This week’s collection of recent articles from other websites about TV, TV writing, TV biz, etc., etc. is dedicated to Ken Levine’s blog, AKA “…by Ken Levine.” We can’t help it. We keep finding useful nuggets of knowledge there every time we look and definitely think you will too.
As usual, the plan here is for you to click on the headlines over the excerpts below and visit the site to read the posts in full…and if anybody asks, tell ’em TVWriter™ sentcha, okay?
The Levine & Isaacs writing process
by Ken Levine
Hello from New York. Here’s a Friday Question that became an entire post.
Wonder if you can give a high level look at your writing process with David Isaacs – what sparks an idea for a script, how long it takes to get from idea to outline to first draft to final script?
(You can see why one or two paragraphs might not cover this.)
We have no set way of coming up with ideas. I think we’ve each trained ourselves to always be on the lookout for good ideas because you never know when that spark is going to come.
Speaking for myself, I’ll read an article or see an incident at In & Out or come across some historical tidbit, or even hear a song that might trigger an idea….
Tips on writing dialogue
by Ken Levine
This is a lecture I gave a few weeks ago at NYU and one I give every quarter at UCLA. It’s some tips on how to write good dialogue.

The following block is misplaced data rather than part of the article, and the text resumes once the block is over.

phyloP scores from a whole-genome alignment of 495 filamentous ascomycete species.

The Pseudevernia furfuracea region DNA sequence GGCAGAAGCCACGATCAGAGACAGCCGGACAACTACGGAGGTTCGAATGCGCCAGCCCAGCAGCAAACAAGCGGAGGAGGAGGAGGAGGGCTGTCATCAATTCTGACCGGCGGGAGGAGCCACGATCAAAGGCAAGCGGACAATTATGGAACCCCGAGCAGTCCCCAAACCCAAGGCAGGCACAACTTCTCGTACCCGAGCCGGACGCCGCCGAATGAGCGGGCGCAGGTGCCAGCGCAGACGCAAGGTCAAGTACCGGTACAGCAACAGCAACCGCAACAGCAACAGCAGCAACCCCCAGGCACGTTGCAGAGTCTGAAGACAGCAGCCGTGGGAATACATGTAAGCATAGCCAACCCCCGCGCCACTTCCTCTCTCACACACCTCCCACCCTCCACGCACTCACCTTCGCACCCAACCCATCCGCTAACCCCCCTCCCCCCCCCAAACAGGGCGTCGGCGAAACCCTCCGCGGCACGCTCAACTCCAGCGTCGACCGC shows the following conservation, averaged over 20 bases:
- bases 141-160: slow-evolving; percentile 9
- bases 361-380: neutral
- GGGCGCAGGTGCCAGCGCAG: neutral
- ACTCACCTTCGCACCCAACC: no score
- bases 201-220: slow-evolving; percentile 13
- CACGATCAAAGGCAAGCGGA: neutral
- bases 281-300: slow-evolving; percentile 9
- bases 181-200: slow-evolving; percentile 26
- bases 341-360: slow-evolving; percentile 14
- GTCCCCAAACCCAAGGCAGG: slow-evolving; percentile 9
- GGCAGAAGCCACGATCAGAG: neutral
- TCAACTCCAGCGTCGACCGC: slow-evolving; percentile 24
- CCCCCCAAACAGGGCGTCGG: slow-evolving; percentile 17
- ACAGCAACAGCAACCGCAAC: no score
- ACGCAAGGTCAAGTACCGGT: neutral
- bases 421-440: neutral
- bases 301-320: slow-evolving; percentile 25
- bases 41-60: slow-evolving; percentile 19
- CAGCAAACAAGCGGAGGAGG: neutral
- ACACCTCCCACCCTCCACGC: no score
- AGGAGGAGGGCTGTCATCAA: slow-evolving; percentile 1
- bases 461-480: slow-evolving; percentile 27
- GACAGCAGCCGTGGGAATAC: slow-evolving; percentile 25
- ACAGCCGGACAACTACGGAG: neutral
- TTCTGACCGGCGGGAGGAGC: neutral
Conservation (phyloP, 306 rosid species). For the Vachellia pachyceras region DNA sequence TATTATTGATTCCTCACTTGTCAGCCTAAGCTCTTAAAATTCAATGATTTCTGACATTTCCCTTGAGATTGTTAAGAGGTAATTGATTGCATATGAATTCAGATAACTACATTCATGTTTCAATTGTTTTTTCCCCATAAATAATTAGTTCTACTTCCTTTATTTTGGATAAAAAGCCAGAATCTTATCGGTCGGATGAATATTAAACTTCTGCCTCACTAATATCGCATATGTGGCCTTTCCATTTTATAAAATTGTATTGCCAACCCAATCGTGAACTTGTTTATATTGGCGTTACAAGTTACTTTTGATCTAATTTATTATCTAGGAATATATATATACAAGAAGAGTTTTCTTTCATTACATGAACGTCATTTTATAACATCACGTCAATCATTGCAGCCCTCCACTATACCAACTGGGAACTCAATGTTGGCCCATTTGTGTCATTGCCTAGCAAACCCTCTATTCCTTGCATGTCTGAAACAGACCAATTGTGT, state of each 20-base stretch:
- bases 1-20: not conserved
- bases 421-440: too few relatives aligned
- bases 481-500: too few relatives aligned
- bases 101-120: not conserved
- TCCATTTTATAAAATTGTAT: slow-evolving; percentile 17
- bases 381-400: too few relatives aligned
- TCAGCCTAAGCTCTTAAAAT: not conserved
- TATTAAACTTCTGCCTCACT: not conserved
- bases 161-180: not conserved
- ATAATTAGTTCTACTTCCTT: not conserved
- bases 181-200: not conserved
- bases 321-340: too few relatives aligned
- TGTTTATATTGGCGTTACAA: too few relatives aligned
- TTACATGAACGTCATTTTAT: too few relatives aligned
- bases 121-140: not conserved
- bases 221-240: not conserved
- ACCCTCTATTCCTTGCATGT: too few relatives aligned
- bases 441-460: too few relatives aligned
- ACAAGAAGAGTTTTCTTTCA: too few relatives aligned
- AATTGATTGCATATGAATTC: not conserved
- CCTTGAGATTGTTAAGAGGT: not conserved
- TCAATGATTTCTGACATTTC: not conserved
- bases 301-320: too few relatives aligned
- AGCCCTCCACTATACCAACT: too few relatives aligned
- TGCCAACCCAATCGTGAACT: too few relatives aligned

Mike Nichols said: There are only three kinds of scenes: a fight, a seduction, or a negotiation. Every scene must have a dynamic. It can’t just be people talking to each other. That dynamic is your friend. Constantly ask yourself: What does he want? What is her attitude? (By the way, you can have fights, seductions, and negotiations all at once.)
Forget grammar, forget perfectly formulated sentences. Write the way people speak. Conversational….
More tips on writing dialogue
by Ken Levine
Yesterday was part one. Today is part two.
Hitchcock said a “good story was life with the dull parts taken out.” Same for dialogue. Don’t waste time with hellos, how you doing?, etc. Get in a scene as late as you can, and get out as early as you can.
Take great pains in writing the opposite sex. There is a tendency to make the opposite sex generic or stereotypical. If you’re unsure how a member of the opposite sex would act in a certain situation or what they’d say, ASK a few of them.
LISTEN. Eavesdrop. Make your dialogue as authentic as you possibly can. Make note of expressions. (If your show centers in a high school, don’t just assume the kids today will use the same expressions or act the exact same way that you did.) RESEARCH. Scour Netflix for documentaries that might contain characters similar to yours. See how the talking heads in the documentary speak.
Remember that real people have to say these lines. Actors will question things. Be careful with insults….
At first blush, this sounds like a fantastic thing for writers. A newly formed production company, Adaptive, is going through discarded studio screenplays and giving some of them new life.
All screenplay writers bitch about the dreaded “Development Hell.” You do draft after draft and eventually the studio says “Nah, we’ll just reboot SPIDERMAN again” and your project is dead. Sometimes you can get it in turnaround, and sometimes another studio will be interested, but most of the time the script just sits in a warehouse that must look like the final scene of RAIDERS OF THE LOST ARC.
Once it goes there, rarely is it ever heard from again. I don’t know a single feature writer who doesn’t have at least two screenplays in that graveyard. Maybe three….